Concerns have been raised that the State Government may increase the number of dwellings approved in the plans for Cherrybrook Precinct to meet housing needs.
In a Mayoral minute tabled last month Hills Mayor Dr Peter Gangemi called for residents to write to their local MP as well as the Premier Chris Minns and Planning Minister Paul Scully to voice their concerns if the heights and densities within the Cherrybrook Place Strategy are further lifted.
He said: “We’ve done our part in providing sufficient land for homes to be built. It is now time for the Government to look to other LGAs to deliver Sydney’s housing needs.”
Under the Place Strategy approved in December 2022, there will be 3,200 homes built in the village green area with approval for medium density housing of up to five storeys high.
An additional 410 homes will be constructed in the new town centre (next to Cherrybrook Metro station), along with cafes, shops, new open space, pathways and a library.
The land to be rezoned falls in both The Hills Shire and Hornsby Local Government Areas.
Hills Mayor Peter Gangemi said: “This Council is pleased with the progress towards achieving the goals outlined in the adopted Place Strategy. However, the second last paragraph of a correspondence received by Council last week from the Department of Planning and Environment does raise questions.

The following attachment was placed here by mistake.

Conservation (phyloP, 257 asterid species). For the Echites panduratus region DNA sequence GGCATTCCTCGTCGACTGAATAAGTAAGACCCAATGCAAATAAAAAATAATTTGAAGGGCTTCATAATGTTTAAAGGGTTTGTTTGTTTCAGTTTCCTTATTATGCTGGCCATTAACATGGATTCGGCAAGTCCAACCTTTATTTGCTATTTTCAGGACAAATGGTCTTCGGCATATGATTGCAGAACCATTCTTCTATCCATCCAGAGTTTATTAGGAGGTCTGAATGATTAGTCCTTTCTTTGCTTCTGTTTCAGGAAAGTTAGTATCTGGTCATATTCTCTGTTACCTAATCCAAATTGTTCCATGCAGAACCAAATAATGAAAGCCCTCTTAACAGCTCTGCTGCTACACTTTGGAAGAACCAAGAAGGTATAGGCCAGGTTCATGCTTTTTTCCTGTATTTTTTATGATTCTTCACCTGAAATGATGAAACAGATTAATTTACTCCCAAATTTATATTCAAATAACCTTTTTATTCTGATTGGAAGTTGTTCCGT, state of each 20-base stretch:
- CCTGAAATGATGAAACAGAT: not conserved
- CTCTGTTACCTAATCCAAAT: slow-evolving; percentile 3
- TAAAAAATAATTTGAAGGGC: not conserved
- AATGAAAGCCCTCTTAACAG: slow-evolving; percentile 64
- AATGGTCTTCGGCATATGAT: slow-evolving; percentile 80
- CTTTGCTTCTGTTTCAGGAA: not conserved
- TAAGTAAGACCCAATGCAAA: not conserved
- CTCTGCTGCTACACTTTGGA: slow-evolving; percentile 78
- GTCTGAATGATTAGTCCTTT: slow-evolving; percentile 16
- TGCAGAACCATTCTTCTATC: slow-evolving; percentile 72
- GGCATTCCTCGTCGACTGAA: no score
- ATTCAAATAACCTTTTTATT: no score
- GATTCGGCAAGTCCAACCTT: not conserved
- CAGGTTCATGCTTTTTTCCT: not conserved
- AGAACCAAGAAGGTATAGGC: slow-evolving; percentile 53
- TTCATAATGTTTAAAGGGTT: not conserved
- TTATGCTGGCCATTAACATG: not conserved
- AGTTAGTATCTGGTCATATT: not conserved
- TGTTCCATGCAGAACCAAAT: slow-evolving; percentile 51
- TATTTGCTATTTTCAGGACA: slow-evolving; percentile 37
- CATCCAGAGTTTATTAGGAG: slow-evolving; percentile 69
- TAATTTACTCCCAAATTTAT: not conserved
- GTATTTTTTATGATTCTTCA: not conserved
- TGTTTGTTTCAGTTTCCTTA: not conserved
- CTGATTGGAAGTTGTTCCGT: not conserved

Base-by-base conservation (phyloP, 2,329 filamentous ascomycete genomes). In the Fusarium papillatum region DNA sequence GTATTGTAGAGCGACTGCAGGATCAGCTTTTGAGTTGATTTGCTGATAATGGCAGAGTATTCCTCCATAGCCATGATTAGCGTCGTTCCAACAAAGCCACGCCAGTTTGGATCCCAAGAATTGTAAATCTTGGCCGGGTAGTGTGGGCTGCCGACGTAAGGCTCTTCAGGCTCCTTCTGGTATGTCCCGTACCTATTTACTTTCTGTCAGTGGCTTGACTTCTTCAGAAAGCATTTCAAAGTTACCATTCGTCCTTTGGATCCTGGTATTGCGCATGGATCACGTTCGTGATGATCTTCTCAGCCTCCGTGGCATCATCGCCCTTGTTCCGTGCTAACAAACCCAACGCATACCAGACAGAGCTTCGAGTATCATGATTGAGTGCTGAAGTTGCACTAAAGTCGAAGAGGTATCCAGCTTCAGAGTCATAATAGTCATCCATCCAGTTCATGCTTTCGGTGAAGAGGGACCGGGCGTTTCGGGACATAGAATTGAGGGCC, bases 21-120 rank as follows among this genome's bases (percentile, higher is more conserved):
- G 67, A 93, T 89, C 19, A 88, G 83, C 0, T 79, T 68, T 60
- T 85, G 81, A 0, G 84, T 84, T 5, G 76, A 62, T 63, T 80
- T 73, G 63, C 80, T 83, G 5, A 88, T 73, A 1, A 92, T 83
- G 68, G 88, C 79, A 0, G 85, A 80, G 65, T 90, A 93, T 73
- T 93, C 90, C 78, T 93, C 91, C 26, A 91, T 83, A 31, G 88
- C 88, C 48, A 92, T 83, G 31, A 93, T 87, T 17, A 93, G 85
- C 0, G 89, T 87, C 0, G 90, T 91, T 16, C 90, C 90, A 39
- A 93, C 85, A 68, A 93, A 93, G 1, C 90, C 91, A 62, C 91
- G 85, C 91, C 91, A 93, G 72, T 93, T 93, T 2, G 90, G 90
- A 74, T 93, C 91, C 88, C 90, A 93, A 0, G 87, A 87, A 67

“The Government’s election commitments include investigating opportunities to increase housing supply, particularly around metro stations. The department will keep Council updated if there are any changes needed to the state-led rezoning to support delivery of this commitment.”
The Mayoral minute continued: “The correspondence on the Cherrybrook Precinct also follows the unveiling of a State Government initiative that would give developers an extra 30% height and density over local controls if they allocate a minimum of 15 % of their development to affordable housing for 15 years. Under the proposal, applicants would also be able to fasttrack their projects without council approval.
“The Hills community expects the Cherrybrook Place Strategy to be implemented as approved and as supported by Council.
“Any changes to the place strategy may result in excessive development beyond what has been deemed suitable and manageable for the area. It could also place a burden on local amenities, such as parks, sports fields, roads, schools, and hospitals, which are already overwhelmed.”
He said residents are battling traffic congestion every day, struggling to find schools and hospital beds, and driving long distances to access sporting fields.
“They blame this Council for contributing to over-development. Meanwhile, the NSW Government is blaming councils for the housing undersupply. Over the last ten years, more than 30,000 dwelling approvals have been given within our Council area but only 18,800 dwellings have been built – so it is certainly not a question of approvals.”
The plans for the Cherrybrook Precinct were put on public exhibition from 22nd July to 28th August 2022. Following the exhibition period there were 256 submissions, 52 per cent objecting to the proposals.
The most frequent comments raised throughout submissions relate to:
• The need to ensure adequate car parking in the area
• Potential impacts on the road network
• Proposed development controls, including heights and density
• Potential impacts on the environment and sustainability
• Need to ensure the provision of adequate infrastructure, including schools